1A.7 Orographic precipitation enhancement by boundary-layer turbulence: evidence from vertically pointing airborne cloud radar data

Monday, 2 August 2010: 5:00 PM
Torrey's Peak I&II (Keystone Resort)
Bart Geerts, University of Wyoming, Laramie, WY; and Q. Miao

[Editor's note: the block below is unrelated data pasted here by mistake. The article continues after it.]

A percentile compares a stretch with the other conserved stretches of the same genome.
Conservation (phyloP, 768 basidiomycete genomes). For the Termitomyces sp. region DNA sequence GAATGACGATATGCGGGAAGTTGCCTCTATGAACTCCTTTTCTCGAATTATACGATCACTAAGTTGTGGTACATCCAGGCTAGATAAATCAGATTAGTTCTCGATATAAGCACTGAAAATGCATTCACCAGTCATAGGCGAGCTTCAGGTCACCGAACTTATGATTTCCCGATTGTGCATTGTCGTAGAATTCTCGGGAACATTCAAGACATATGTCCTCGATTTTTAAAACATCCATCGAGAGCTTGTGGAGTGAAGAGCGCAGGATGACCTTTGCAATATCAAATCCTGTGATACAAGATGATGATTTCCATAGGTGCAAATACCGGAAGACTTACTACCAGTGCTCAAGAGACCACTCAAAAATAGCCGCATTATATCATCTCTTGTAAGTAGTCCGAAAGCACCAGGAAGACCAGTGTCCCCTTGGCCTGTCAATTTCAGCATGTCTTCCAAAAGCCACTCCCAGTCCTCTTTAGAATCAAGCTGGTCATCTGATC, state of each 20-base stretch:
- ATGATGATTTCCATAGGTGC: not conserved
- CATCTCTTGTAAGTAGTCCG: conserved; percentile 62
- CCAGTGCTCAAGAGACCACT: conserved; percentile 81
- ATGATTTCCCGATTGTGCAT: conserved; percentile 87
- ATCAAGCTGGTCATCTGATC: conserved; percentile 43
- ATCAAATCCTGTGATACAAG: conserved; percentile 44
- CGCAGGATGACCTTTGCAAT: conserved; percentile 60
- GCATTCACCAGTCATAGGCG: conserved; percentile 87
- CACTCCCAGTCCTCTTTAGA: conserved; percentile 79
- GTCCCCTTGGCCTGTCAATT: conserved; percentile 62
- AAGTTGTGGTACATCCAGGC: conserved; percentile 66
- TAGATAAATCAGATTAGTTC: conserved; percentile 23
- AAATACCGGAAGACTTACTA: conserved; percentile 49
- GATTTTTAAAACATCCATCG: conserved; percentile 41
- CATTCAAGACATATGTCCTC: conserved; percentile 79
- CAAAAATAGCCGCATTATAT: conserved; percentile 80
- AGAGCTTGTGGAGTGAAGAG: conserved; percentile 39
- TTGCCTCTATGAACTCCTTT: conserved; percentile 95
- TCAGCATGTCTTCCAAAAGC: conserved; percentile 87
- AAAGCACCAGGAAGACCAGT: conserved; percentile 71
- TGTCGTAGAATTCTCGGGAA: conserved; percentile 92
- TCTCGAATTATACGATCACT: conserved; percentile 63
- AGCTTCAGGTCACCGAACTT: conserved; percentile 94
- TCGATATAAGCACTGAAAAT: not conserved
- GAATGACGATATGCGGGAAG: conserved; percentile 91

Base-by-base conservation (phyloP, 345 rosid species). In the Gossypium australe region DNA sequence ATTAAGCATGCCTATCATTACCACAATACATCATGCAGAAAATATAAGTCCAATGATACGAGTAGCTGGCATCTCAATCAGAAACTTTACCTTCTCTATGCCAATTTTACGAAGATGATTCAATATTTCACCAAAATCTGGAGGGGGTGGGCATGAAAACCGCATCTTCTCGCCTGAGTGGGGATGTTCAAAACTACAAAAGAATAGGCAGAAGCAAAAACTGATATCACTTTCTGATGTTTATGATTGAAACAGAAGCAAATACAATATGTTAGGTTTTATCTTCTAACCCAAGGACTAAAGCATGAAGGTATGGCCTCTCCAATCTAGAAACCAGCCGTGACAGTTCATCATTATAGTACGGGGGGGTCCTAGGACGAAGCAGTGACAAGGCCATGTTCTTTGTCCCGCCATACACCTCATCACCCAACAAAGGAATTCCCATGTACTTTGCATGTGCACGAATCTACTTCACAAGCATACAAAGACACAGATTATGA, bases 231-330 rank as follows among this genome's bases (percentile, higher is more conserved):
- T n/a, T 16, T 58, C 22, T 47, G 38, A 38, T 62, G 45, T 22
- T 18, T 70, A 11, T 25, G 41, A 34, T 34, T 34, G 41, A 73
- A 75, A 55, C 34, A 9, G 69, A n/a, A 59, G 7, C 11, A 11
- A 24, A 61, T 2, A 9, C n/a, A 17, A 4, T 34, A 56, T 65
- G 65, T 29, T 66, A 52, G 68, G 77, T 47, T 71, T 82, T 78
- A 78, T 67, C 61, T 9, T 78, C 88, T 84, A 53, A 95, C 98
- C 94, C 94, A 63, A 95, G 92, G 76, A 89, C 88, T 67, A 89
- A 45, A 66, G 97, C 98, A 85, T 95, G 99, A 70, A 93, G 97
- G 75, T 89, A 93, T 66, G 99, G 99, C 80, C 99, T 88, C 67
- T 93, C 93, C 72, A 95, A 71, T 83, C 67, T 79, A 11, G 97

The University of Wyoming King Air, with multi-antenna 3 mm Doppler radar (the Wyoming Cloud Radar, or WCR), is used to examine shallow orographic precipitation growth. The key question regards how boundary-layer turbulence affects orographic precipitation growth in cold clouds. Houze and Medina and (2005) speculate that BL turbulence is important in snow growth, mainly though riming in turbulent eddies whose updraft speed far exceeds the average ascent rate over the terrain. Flight-level cloud microphysics data and WCR data were collected in flights across the Snowy range in Wyoming. The WCR Doppler velocity transects across the mountain clearly indicate intense turbulence, not in a stable shear layer intersecting the terrain (the mechanism proposed by Houze and Medina (2005)), but rather in the boundary-layer, roughly in the lowest 1 km above the undulating ground, especially on the windier days. This turbulence enhances the hydrometeor growth rate by riming, and thus more precipitation reaching the ground before the crest. Also, ice nucleation may occur along rimed surfaces on the ground, such as trees, or by snow on the ground lofted by turbulent wind gusts. The resulting ice crystals are readily mixed by BL turbulence, and thus the Bergeron process too may enhance the growth rate of snow. Specifically, BL turbulence co-locates supercooled liquid water and near-surface ice crystals in updrafts, where rapid growth is likely. This work addresses both the significance of BL turbulence, surface-induced nucleation, and possible interaction between the turbulence and upper level processes. This work is based on evidence from a single mountain range. It remains unclear how common the observed conditions are.
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